JOURNAL ARTICLE

CK2 as anti-stress factor

Masahiko Watabe, Toshio Nakaki
Communicative & Integrative Biology 2012 May 1, 5 (3): 278-80
22896792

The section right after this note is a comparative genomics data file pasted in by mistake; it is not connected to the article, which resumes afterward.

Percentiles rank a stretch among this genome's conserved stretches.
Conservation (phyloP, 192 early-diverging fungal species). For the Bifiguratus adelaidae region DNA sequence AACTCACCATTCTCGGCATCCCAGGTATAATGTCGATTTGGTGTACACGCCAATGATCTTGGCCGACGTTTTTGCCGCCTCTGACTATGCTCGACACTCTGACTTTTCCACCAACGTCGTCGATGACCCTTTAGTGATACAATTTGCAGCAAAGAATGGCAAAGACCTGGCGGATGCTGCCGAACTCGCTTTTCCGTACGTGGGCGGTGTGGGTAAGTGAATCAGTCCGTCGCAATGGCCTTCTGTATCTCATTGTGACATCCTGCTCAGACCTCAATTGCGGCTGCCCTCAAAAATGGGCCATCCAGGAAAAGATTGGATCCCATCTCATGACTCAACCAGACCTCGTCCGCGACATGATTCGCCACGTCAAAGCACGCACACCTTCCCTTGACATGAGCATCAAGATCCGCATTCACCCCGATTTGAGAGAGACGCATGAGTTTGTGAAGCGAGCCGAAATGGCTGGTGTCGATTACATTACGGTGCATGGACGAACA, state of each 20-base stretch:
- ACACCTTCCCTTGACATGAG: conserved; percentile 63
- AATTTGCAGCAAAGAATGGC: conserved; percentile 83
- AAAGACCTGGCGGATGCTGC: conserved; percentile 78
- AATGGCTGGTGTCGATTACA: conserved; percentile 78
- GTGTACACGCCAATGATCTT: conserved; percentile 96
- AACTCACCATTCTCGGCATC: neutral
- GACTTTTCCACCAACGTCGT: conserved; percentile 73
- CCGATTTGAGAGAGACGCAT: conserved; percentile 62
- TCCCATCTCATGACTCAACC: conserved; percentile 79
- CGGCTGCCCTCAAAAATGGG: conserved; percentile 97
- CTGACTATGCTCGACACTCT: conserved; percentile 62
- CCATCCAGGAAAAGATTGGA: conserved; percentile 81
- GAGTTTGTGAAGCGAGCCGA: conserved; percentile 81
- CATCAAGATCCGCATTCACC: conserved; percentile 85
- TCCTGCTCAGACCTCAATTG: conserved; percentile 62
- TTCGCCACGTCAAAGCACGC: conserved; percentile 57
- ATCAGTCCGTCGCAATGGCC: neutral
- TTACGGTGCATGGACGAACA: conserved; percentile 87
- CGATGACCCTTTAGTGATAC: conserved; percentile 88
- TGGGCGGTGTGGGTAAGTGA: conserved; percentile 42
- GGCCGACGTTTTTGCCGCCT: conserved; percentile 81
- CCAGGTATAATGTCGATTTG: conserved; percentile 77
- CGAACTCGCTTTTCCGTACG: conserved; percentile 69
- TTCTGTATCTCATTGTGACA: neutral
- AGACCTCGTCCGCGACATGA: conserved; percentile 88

Misfolded proteins are prone to form aggregates, which interfere with normal cellular functions. In general, the ubiquitin-proteasome system degrades such misfolded proteins to avoid aggregation. If this system becomes impaired or overloaded, an inclusion-body-like organelle, aggresome will operate. Misfolded protein aggregates are transported to aggresome with a deacetylase HDAC6 and dynein motors along the microtubule network, and are then removed by autophagic degradation. Although it is well known that the aggresome has evolved to cope with an excess of protein aggregates, the mechanisms underlying its formation remain unclear. It is now established that the protein kinase CK2 is a crucial factor in aggresome assembly and clearance. In particular, this kinase phosphorylates HDAC6 on serine 458 in response to cellular stress which is caused by misfolded proteins. The resultant increase in HDAC6 deacetylase activity is crucial for both the recruitment of misfolded proteins to the aggresome and its clearance. Interestingly, serine 458 is conserved only in higher primates such as the humans and chimpanzee, but not in the mouse, rat, dog, bovine or rhesus macaque. This regulatory mechanism by phosphorylation of the serine residue may have evolutional significance.

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